There's free speech and then there's expensive speech. The first amendment of our constitution prohibits Congress from "abridging the freedom of speech." On the other, in 1946 Congress passed the Lanham Act which provided for the first federal system of registering and protecting trademarks. The power to do so is granted by Article I, Section 8 of the US Constitution, also known as the commerce clause. As a result, Maine small businesses cannot utilize trademarked words, phrases, or images in their radio advertising without permission of the trademark's owner.Read More
Sometimes it's hard being a small business owner in Maine having to come up with original ideas for commercials to use on Portland radio stations. But according to the 20th century abstract artist Darby Barnnard, "Originality is way overrated. To make, you need to take. All great artists do."
Barnard's quote, not surprisingly, seems to be expropriated from Pablo Picasso who said, "Good artists copy, great artists steal." Movie director Jim Jarmsuch said it even better, "Nothing is original. Steal from anywhere that resonates with inspiration or fuels your imagination. Devour old films, new films, music, books, paintings, photographs, poems, dreams, random conversations, architecture, bridges, street signs, trees, clouds, bodies of water, light and shadows. Select only things to steal from that speak directly to your soul. If you do this, your work (and theft) will be authentic. Authenticity is invaluable; originality is nonexistent.”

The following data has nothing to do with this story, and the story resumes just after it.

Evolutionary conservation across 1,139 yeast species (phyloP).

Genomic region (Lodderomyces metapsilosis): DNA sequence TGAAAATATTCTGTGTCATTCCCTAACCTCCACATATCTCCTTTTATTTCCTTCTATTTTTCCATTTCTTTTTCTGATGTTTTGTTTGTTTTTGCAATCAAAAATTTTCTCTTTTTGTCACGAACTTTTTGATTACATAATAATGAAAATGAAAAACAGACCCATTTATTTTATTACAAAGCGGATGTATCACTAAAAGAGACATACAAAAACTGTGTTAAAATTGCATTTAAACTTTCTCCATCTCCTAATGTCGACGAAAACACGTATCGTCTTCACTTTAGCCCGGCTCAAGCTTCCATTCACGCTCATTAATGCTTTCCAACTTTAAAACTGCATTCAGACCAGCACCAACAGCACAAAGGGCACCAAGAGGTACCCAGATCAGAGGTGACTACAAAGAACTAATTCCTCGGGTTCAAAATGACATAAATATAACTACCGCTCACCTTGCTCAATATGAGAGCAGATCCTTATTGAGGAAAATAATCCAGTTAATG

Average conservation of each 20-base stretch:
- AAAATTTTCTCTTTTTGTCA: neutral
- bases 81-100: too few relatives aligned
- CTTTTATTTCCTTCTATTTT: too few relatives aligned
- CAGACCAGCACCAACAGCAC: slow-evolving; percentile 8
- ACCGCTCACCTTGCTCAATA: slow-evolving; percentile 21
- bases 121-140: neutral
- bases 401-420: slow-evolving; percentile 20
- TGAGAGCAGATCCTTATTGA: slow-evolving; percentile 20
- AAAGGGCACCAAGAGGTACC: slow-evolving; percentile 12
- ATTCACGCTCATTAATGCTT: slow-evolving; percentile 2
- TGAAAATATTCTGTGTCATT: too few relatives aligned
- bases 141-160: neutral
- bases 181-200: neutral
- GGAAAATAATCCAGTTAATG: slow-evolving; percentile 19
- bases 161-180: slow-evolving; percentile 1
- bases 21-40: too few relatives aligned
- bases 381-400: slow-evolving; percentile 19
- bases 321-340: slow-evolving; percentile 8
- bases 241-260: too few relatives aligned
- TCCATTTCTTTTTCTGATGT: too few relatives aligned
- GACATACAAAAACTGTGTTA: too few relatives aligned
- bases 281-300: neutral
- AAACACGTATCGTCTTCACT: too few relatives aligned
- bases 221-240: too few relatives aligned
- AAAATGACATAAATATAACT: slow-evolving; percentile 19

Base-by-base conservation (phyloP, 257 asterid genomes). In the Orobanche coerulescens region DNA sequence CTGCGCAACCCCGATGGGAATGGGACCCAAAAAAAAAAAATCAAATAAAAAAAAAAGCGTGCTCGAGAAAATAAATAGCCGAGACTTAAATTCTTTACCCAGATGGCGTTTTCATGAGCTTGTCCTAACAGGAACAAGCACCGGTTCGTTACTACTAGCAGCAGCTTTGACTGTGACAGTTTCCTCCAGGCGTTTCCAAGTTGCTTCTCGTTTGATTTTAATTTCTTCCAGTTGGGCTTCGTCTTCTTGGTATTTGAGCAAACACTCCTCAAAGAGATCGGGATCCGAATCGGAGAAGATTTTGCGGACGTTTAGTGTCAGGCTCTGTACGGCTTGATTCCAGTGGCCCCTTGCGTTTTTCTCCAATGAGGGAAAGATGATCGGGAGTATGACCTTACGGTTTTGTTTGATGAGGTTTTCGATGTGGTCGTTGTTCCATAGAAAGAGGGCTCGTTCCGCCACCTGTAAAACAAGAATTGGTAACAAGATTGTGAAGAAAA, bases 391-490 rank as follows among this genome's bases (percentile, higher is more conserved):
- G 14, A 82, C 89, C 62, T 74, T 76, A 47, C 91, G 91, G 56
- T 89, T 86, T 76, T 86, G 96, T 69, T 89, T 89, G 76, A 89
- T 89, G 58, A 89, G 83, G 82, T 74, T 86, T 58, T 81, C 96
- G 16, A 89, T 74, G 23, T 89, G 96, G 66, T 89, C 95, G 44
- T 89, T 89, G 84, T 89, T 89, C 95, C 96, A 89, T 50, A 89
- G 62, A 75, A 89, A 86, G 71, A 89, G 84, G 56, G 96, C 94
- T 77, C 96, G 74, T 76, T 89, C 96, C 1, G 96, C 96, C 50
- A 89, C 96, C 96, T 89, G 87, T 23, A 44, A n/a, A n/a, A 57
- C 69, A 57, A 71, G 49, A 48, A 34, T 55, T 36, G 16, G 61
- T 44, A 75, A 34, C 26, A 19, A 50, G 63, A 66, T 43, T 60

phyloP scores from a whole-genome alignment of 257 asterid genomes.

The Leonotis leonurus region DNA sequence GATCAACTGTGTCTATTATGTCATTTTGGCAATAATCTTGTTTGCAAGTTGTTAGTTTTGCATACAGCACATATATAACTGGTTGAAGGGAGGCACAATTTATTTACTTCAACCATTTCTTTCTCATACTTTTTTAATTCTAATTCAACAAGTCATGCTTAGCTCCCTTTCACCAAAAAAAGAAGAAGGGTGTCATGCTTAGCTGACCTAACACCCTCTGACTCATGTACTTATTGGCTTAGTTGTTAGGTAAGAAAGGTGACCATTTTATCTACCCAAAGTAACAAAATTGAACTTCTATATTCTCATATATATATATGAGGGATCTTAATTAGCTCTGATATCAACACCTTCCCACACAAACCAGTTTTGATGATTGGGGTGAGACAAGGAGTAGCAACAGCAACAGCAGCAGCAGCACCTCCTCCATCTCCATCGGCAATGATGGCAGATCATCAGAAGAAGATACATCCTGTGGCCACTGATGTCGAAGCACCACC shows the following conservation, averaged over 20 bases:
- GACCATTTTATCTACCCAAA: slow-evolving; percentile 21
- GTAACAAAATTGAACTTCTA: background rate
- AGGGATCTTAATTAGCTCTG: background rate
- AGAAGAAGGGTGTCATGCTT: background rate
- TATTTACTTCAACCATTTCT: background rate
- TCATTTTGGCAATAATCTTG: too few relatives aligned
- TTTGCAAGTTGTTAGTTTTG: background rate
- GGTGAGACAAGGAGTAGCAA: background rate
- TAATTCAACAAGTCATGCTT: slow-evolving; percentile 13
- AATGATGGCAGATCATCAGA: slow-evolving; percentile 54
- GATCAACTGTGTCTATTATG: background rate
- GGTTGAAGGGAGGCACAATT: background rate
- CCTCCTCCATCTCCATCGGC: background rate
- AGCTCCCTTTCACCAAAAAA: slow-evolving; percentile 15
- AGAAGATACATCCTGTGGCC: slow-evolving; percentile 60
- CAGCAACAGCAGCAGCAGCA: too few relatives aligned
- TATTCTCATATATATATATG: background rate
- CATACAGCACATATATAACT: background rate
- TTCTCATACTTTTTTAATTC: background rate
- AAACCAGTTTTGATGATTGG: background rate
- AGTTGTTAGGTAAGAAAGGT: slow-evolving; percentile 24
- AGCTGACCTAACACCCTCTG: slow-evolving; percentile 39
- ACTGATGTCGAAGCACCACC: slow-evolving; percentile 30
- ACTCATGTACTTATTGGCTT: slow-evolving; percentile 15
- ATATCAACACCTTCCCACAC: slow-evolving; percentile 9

Clearly, the greats have no problem helping themselves to the work of others. So why should Maine small business owners fret and sweat over creating an original commercial when there are millions of great works to borrow from.Read More
There is good news, bad news, and better news for Maine small business. Spoiler alert: the better news is Maine employers are successfully using Portland radio to engage, recruit, and retain their best new employees.
The good news: the U.S. economy added 252,000 new jobs in December. According to the Labor Department, this caps a 12-month stretch of job growth unmatched since 1999, according to the Labor Department.
The bad news: Maine small businesses are having a hard time competing for qualified and skilled employees. In a recent article in Forbes, management consultant Dan Schwabel said, "If you ask any HR executive what their biggest challenges are, the skills gap is typically unanimously noted. I’ve been paying close attention to this trend over the past few years and the gap is actually widening instead of closing. The Bureau of Labor Statistics shows that there were 4.7 million job openings in June and more than half of employers say that they can’t find qualified candidates. This issue will progress until the college curriculum aligns with the current job marketplace. This year, we found that only 2% of companies are recruiting liberal arts majors but schools still offer those degrees. Companies need to start working with colleges so that students get the necessary skills to fill the gap."Read More
2014 was another knockout year in Portland Radio. Despite an expanding array of new media options, radio still commands the attention of Maine's consumers in growing numbers. For this reason, radio continues to produce results for Maine small business owners. We thought you might enjoy the year's 10 most popular articles from Radio Results. If you would like to receive our blog articles when they are published, please click here. Without further ado, here are the top 10 radio articles of 2014:Read More